||Home||Switchboard||Unix Administration||Red Hat||TCP/IP Networks||Neoliberalism||Toxic Managers|
|(slightly skeptical) Educational society promoting "Back to basics" movement against IT overcomplexity and bastardization of classic Unix|
login - sign on
login [ name ]
login -h hostname
login -f name
login is used when signing onto a system. It can also be used to control who can login to the system.
If an argument is not given, login prompts for the username.
If the user is not root, and if /etc/nologin exists, the contents of this file are printed to the screen, and the login is terminated. This is typically used to prevent logins when the system is being taken down.
If special access restrictions are specified for the user in /etc/usertty, these must be met, or the log in attempt will be denied and a syslog message will be generated. See the section on "Special Access Restrictions".
If the user is root, then the login must be occurring on a tty listed in /etc/securetty. Failures will be logged with the syslog facility.
After these conditions have been checked, the password will be requested and checked (if a password is required for this username). Ten attempts are allowed before login dies, but after the first three, the response starts to get very slow. Login failures are reported via the syslog facility. This facility is also used to report any successful root logins.
If the file .hushlogin exists, then a "quiet" login is performed (this disables the checking of mail and the printing of the last login time and message of the day). Otherwise, if /var/log/lastlog exists, the last login time is printed (and the current login is recorded).
Random administrative things, such as setting the UID and GID of the tty are performed. The TERM environment variable is preserved, if it exists (other environment variables are preserved if the -p option is used). Then the HOME, PATH, SHELL, TERM, MAIL, and LOGNAME environment variables are set. PATH defaults to /usr/local/bin:/bin:/usr/bin for normal users, and to /usr/local/sbin:/usr/local/bin:/sbin:/bin:/usr/sbin:/usr/bin for root. Last, if this is not a "quiet" login, the message of the day is printed and the file with the user's name in /var/spool/mail will be checked, and a message printed if it has non-zero length.
The user's shell is then started. If no shell is specified for the user in /etc/passwd, then /bin/sh is used. If there is no directory specified in /etc/passwd, then / is used (the home directory is checked for the .hushlogin file described above).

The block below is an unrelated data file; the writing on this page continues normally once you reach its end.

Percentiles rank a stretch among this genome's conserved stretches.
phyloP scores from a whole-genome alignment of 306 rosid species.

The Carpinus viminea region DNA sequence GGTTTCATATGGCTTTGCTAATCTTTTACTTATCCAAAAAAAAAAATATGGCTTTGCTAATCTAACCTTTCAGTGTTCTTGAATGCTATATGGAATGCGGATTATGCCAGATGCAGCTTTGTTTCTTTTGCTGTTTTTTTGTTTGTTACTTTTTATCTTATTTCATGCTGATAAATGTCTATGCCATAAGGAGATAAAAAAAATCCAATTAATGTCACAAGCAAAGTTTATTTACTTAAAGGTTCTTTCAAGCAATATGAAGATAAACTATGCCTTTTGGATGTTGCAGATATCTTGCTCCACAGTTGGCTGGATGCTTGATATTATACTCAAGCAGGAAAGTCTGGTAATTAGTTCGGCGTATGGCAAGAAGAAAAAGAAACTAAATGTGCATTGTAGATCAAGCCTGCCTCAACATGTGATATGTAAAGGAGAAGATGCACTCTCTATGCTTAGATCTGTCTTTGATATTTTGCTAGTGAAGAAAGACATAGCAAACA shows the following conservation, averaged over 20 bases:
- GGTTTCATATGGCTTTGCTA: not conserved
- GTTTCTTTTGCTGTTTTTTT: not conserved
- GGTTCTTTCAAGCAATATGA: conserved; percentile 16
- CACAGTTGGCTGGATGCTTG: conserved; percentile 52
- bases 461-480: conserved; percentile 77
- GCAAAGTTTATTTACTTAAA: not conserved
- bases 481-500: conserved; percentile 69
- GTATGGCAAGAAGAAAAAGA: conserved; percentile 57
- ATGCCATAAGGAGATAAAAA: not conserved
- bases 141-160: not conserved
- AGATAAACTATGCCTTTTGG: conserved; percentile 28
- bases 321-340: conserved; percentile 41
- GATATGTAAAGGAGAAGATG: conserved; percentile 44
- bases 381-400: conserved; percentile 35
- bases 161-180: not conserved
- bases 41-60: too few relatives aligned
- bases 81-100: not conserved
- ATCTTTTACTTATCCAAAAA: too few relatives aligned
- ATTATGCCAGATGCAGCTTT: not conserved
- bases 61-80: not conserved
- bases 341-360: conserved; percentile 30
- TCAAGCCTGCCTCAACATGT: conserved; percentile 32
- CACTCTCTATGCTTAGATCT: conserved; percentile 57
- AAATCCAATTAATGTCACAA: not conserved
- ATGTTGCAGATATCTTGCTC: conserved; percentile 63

Used by getty(8) to tell login not to destroy the environment
Used to skip a second login authentication. This specifically does not work for root, and does not appear to work well under Linux.
Used by other servers (i.e., telnetd(8)) to pass the name of the remote host to login so that it may be placed in utmp and wtmp. Only the superuser may use this option.
The file /etc/securetty lists the names of the ttys where root is allowed to log in. One name of a tty device without the /dev/ prefix must be specified on each line. If the file does not exist, root is allowed to log in on any tty.
On most modern Linux systems PAM (Pluggable Authentication Modules) is used. On systems that do not use PAM, the file /etc/usertty specifies additional access restrictions for specific users. If this file does not exist, no additional access restrictions are imposed. The file consists of a sequence of sections. There are three possible section types: CLASSES, GROUPS and USERS. A CLASSES section defines classes of ttys and hostname patterns, A GROUPS section defines allowed ttys and hosts on a per group basis, and a USERS section defines allowed ttys and hosts on a per user basis.
Each line in this file in may be no longer than 255 characters. Comments start with # character and extend to the end of the line.
The word at the beginning of a line becomes defined as a collective name for the ttys and host patterns specified at the rest of the line. This collective name can be used in any subsequent GROUPS or USERS section. No such class name must occur as part of the definition of a class in order to avoid problems with recursive classes.
An example CLASSES section:
CLASSES myclass1 tty1 tty2 myclass2 tty3 @.foo.comThis defines the classes myclass1 and myclass2 as the corresponding right hand sides.
A GROUPS section starts with the word GROUPS in all upper case at the start of a line, and each following line is a sequence of words separated by spaces or tabs. The first word on a line is the name of the group and the rest of the words on the line specifies the ttys and hosts where members of that group are allowed access. These specifications may involve the use of classes defined in previous CLASSES sections.